There is still much that we do not know about the death of Ziad Abu Ein, a 55-year-old Palestinian minister without portfolio who died Wednesday after a confrontation with Israeli troops. But what we do know is quickly becoming a flashpoint of Israeli-Palestinian relations: Shortly before his death in an ambulance en route to a Ramallah hospital, a shaky video captured an Israeli soldier holding Abu Ein by the throat.
Abu Ein and a group of activists had traveled to a patch of land in the West Bank where the group planned to plant olive trees. The Palestinians reportedly believed the land had been marked for annexation by Israel. Once there, they were confronted by Israeli troops, and a confrontation ensued. Abu Ein can be seen on video arguing with the Israelis, prompting what appears to be an Israeli soldier to grab him by the throat. Other video shows Abu Ein in a crowd where some sort of smoke grenade explodes. Conflicting reports indicate that he may have been struck in the neck or chest by a tear gas canister.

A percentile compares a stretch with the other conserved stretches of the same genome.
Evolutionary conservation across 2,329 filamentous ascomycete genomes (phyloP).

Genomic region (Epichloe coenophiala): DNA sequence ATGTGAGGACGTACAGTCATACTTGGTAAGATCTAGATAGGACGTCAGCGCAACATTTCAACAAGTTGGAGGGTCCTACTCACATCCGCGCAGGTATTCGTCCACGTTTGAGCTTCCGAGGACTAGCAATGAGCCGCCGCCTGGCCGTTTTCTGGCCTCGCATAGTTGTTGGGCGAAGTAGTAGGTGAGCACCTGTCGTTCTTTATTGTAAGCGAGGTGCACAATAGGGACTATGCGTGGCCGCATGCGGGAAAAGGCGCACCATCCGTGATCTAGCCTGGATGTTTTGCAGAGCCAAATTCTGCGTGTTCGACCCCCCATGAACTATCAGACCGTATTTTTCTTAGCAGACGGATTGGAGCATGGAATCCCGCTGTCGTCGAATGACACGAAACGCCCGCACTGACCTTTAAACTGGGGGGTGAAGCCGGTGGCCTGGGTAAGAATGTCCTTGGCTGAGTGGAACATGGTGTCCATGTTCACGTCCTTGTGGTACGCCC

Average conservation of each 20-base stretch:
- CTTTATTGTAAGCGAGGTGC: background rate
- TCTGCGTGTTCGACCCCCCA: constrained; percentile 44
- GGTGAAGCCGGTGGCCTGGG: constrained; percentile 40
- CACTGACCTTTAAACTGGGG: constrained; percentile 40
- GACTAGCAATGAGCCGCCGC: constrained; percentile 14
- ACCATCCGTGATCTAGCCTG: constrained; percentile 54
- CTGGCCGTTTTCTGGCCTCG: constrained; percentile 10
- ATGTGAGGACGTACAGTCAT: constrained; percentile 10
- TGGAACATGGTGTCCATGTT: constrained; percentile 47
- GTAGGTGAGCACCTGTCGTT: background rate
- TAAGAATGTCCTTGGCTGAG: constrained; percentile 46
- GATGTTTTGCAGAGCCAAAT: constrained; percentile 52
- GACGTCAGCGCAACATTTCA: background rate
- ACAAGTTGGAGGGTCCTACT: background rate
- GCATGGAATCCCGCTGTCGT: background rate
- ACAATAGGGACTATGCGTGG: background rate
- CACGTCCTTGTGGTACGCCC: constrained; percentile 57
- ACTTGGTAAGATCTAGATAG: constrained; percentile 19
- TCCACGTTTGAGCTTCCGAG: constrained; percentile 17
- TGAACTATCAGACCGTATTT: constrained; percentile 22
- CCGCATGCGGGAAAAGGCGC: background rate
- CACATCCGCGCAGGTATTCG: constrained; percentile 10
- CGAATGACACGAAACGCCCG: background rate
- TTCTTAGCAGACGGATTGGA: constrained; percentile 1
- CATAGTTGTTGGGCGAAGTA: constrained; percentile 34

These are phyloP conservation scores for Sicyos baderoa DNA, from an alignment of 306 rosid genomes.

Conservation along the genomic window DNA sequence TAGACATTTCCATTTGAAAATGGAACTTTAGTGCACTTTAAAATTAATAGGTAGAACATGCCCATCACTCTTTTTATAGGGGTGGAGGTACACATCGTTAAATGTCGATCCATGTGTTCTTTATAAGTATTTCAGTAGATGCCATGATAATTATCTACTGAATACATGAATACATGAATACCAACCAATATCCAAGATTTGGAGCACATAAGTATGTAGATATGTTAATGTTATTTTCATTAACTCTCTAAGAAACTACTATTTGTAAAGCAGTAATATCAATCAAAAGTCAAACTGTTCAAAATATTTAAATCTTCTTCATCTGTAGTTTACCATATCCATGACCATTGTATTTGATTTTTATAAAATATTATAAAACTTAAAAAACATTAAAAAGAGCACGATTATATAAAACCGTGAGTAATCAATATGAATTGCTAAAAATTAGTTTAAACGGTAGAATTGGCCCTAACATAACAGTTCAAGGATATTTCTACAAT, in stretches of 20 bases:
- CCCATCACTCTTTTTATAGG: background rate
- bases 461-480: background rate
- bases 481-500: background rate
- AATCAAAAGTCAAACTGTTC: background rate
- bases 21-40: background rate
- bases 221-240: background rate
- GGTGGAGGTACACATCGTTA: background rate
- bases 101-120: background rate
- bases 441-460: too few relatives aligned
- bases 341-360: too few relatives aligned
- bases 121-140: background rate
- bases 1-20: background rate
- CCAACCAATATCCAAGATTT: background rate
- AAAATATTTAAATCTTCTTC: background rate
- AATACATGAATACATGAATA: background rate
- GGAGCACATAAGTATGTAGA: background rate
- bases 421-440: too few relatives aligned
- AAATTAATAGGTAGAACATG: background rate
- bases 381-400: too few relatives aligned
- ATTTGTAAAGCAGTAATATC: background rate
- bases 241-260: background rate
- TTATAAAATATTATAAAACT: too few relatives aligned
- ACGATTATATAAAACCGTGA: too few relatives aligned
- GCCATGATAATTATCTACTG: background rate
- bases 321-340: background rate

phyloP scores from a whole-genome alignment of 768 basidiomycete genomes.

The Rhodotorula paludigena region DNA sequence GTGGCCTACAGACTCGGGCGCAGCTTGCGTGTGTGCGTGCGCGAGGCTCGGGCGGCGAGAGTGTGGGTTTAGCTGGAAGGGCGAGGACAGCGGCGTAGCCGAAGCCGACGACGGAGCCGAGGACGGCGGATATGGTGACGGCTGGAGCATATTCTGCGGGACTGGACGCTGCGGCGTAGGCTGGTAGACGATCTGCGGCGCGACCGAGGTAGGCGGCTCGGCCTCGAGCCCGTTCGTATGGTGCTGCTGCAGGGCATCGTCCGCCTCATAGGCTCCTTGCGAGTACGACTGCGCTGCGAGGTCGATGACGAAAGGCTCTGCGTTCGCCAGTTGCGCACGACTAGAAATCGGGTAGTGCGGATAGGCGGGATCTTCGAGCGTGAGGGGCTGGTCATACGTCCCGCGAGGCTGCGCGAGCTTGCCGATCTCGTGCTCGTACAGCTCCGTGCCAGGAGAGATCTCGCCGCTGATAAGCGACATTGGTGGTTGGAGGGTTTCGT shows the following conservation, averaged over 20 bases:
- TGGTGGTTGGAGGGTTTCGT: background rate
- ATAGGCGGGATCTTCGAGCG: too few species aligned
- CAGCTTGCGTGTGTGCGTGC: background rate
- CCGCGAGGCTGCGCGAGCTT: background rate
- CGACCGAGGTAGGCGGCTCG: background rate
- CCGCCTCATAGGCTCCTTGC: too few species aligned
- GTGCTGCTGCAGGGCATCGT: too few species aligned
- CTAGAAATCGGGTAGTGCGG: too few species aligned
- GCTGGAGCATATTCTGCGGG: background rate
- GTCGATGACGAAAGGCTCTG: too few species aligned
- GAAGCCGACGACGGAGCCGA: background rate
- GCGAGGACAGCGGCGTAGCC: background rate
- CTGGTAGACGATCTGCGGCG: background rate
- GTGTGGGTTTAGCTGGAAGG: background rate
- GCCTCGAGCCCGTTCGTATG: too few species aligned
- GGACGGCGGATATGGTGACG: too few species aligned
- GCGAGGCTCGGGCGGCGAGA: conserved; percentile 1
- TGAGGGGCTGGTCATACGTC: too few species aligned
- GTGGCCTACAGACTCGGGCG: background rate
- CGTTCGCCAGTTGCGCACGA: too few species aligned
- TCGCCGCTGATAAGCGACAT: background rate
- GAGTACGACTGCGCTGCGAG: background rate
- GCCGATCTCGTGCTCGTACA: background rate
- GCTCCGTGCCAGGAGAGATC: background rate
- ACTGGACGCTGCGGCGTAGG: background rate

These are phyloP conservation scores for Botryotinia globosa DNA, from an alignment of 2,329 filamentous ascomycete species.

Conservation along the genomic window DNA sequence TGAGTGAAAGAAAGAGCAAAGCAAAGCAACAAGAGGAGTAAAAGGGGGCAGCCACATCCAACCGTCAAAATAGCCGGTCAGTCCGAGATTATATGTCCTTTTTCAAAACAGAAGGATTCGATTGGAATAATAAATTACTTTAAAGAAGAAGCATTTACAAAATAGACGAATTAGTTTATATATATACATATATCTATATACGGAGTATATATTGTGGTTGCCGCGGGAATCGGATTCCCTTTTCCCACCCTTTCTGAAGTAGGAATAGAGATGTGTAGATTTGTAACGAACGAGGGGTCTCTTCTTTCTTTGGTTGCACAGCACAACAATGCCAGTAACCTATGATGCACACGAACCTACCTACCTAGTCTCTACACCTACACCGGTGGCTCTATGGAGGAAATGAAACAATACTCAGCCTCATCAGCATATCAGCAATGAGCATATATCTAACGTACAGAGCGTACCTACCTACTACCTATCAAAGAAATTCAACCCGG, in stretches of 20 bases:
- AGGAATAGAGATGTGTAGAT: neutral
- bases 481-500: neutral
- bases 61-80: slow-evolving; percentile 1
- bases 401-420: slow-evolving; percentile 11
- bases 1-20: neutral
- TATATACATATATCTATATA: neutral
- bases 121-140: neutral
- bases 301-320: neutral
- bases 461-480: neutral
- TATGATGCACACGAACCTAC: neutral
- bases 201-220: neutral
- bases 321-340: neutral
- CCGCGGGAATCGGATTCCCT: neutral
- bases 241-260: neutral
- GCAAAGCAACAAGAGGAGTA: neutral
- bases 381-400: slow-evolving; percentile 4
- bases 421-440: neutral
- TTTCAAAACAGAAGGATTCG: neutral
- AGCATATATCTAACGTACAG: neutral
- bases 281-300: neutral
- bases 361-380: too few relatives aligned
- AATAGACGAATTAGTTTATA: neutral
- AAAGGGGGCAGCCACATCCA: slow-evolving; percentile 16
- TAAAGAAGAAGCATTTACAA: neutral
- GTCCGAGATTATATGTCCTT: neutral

An RT video shows Abu Ein shortly after the incident. Here, he appears to be struggling for breath.
A Reuters video of the incident offers more context:
Abu Ein did a stint in Israeli prison for his involvement in the killing of an Israeli teenager and was released in a prisoner swap in 1985.
Israel has pledged to investigate his death, which comes amid heightened tensions between Israelis and Palestinians. In recent weeks, a series of terror attacks have left several people dead, including a three-month-old baby, and the Israeli government has resumed the controversial practice of demolishing the family homes of alleged terrorists.
Against that background, Israeli Prime Minister Benjamin Netanyahu pushed a bill to elevate the Jewish status of his country, an initiative that led to the collapse of his government and will force new elections currently scheduled for March.
Palestinians saw Netanyahu’s initiative as an effort to marginalize them within Israel, and the death of Abu Ein is sure to further inflame feelings of anger among that community.
ABBAS MOMANI/AFP/Getty Images